BOSTON — State Representatives Kate Lipper-Garabedian (D-Melrose) and Donald H. Wong (R-Saugus) on March 30 supported a $350 million bond bill to help maintain municipal roads and bridges under the state’s Chapter 90 program and to provide additional funding for several transportation-related municipal grant programs.

“I was glad to join a unanimous House in voting to appropriate these funds to our municipalities, including for the Complete Streets program, road infrastructure for buses, and enhanced access to mass transit,” said Lipper-Garabedian. “Such investments are critical for quality of life, including in a District that has commuter rail and public buses in addition to being contiguous to the Orange Line, and to meet our climate goals.”

“I was glad to support this bond bill in order to promote safe and accessible travel,” said Wong. “Thank you to my colleagues in the House for their work on this bill.”

House Bill 4638, An Act financing improvements to municipal roads and bridges, will provide each city and town with funding to assist with the upkeep of its local transportation infrastructure under the state’s Chapter 90 program, which is being funded at $200 million for Fiscal Year 2023. The bill was engrossed on a unanimous vote of 156-0 in the House of Representatives.

Established in 1973, the Chapter 90 program allocates funding annually to all 351 Massachusetts cities and towns, using a formula that takes into account the weighted average of a community’s local road mileage (58.33%), population (20.83%) and employment (20.83%). The program provides funding on a reimbursable basis, with cities and towns paying up-front for eligible expenses before receiving state compensation.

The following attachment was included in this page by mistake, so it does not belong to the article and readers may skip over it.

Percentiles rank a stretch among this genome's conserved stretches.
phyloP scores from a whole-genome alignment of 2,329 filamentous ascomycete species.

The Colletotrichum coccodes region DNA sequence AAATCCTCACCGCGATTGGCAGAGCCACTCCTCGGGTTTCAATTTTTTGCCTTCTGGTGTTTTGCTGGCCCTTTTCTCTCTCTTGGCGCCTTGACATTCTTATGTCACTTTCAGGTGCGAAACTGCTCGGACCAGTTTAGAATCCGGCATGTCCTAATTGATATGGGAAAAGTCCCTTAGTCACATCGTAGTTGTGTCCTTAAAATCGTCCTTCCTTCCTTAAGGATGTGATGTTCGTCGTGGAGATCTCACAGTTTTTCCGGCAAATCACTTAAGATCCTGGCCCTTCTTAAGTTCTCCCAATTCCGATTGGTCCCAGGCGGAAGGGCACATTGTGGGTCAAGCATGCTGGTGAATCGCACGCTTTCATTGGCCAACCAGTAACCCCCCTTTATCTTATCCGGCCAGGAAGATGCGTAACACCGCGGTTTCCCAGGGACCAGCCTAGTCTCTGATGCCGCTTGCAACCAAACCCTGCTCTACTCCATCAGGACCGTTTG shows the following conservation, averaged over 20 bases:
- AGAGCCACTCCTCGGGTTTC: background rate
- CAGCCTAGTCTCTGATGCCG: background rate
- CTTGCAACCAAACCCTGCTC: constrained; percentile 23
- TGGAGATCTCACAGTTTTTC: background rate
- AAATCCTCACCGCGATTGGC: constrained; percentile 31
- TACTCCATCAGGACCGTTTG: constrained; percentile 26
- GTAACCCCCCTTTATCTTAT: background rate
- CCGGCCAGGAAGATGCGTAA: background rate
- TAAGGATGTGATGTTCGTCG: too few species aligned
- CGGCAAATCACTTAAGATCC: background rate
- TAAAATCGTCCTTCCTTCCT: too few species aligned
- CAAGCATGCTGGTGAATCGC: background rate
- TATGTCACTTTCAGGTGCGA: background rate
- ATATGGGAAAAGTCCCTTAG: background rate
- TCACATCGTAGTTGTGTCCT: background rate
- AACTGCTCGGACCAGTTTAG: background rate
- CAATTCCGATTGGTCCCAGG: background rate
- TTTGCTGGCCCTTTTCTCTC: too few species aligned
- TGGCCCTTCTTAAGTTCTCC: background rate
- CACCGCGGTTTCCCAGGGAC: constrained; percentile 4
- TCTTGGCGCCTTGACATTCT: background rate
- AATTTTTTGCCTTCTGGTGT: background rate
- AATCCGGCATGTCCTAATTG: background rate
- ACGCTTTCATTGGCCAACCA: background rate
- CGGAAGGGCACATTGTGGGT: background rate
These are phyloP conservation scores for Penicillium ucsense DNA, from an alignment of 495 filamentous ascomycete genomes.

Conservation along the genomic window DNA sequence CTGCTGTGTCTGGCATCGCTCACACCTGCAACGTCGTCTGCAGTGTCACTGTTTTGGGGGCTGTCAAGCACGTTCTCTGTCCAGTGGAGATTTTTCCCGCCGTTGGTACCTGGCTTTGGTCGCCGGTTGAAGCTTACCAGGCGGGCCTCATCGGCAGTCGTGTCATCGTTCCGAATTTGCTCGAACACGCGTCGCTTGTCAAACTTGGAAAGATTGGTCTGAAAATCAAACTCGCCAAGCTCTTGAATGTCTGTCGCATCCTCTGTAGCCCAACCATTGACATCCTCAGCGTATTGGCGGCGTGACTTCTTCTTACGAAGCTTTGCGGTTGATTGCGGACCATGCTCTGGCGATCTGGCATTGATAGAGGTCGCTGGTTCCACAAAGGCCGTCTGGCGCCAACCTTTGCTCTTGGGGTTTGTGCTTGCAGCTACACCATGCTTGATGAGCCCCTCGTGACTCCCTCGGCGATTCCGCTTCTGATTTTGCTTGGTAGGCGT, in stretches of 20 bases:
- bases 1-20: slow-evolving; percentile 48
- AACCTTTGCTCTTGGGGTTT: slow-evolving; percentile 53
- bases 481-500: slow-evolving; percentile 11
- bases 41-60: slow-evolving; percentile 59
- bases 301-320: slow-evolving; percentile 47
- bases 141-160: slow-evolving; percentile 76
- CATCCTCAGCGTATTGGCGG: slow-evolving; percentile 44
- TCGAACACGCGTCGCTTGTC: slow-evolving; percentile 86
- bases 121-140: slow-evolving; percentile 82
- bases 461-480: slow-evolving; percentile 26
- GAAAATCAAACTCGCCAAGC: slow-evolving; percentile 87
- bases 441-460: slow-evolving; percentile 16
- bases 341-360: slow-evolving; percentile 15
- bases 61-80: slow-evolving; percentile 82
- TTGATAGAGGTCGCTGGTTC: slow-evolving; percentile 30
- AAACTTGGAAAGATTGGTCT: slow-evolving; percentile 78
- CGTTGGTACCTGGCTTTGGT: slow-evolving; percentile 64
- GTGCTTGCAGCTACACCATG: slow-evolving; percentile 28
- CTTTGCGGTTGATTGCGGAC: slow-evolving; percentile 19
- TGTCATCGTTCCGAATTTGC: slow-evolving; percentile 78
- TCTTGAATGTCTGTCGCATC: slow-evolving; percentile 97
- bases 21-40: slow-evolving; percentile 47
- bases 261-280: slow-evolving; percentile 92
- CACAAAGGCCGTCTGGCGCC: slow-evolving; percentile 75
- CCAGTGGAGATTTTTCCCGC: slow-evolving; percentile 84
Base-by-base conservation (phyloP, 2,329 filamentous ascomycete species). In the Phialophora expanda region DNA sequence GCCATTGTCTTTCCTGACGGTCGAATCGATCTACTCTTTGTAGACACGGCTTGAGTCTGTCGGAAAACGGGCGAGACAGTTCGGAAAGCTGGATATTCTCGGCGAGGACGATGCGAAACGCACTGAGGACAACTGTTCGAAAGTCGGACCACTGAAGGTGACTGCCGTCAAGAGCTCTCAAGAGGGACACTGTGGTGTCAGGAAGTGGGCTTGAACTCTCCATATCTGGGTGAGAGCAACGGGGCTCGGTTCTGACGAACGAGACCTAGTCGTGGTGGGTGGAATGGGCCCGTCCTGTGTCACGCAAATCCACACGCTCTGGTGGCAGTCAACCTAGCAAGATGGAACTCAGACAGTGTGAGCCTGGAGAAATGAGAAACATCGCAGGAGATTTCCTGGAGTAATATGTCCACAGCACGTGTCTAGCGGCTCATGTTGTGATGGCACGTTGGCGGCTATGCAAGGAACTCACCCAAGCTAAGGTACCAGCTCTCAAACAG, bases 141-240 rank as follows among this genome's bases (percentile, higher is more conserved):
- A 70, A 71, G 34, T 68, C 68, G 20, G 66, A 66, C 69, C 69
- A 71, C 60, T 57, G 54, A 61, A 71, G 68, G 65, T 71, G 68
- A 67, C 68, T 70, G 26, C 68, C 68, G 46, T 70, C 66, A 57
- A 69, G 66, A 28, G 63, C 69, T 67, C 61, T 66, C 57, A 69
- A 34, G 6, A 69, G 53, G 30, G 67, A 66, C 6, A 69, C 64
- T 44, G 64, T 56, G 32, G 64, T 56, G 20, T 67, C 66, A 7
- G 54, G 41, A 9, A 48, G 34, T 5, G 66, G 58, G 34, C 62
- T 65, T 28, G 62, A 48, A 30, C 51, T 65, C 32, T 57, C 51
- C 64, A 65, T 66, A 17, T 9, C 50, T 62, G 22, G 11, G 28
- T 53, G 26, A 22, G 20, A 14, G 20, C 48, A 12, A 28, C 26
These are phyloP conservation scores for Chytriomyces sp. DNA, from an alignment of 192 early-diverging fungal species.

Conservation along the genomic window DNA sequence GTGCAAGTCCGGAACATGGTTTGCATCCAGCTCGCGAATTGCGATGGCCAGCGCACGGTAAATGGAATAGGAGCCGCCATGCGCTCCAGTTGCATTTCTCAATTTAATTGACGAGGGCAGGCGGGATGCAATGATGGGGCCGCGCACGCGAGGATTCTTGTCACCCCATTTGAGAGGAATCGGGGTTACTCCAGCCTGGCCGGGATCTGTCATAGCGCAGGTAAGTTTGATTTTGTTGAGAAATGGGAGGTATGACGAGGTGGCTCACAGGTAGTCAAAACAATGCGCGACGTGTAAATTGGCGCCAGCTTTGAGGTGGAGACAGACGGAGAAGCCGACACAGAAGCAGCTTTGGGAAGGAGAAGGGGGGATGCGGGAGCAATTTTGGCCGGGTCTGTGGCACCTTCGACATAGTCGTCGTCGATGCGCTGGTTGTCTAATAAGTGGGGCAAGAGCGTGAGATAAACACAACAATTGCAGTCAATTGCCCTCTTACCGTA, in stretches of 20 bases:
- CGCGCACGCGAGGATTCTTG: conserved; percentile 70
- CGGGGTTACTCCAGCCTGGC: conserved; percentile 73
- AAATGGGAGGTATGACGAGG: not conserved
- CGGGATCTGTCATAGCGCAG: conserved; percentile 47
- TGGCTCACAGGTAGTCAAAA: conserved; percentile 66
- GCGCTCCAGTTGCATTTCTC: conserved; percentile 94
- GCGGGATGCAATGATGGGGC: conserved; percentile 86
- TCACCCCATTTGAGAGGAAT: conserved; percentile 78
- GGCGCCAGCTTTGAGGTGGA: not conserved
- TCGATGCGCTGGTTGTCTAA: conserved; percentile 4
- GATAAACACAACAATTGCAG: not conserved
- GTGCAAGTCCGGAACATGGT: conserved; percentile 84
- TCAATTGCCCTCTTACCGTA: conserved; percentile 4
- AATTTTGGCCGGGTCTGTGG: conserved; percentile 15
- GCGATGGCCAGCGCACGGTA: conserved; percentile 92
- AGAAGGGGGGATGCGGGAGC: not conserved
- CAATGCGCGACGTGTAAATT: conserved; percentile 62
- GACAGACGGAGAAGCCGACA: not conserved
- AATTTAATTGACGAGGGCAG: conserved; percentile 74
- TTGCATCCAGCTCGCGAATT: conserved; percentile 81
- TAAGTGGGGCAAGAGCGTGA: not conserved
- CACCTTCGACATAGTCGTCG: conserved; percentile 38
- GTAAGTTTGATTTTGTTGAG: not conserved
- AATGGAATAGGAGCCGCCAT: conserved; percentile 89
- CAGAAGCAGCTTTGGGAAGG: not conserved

Representatives Lipper-Garabedian and Wong noted the House bill also authorizes $150 million in additional spending for five state grant programs that cities and towns can access for assistance in funding local transportation-related initiatives. Specifically, the bill provides for:

• A S40 million increase for the construction, reconstruction, resurfacing, repair and improvement of pavement and surface conditions on non-federally aided roadways;

• A S30 million increase in the municipal small bridge program, which supports the design, engineering, construction, preservation, reconstruction and repair of, or improvements to, non-federally aided bridges;

• A $25 million increase for the Complete Streets Program, which provides technical assistance and construction funding to eligible municipalities seeking to provide safe and accessible travel mode options for people of all ages and abilities;

• A $25 million increase for grants to municipalities for the prioritization and enhancement of mass transit by bus; and

• A $25 million increase for grants to municipalities to expand access to mass transit and commuter rail stations.

Representatives Lipper-Garabedian and Wong noted the Chapter 90 program is designed to help cities and towns address local transportation priorities by allowing funding to be used for a variety of construction purposes, including road resurfacing, sidewalk repairs, direction and warning signs, traffic signals, crosswalks, and street lighting. Other eligible construction projects include structural work on bridges, culverts, footbridges and pedestrian bridges, and retaining walls.

Communities can also use Chapter 90 funding for the purchase or long-term lease of certain road-building equipment specifically related to a Chapter 90 project, such as backhoes, catch basin cleaners, concrete mixers, excavators and pavers. Certain consultant services are also eligible for Chapter 90 reimbursement, including civil engineering, land surveying services and environmental permitting support, as well as miscellaneous expenses such as salt storage sheds and garages for storing road building equipment.

House Bill 4638 now heads to the Senate for its consideration.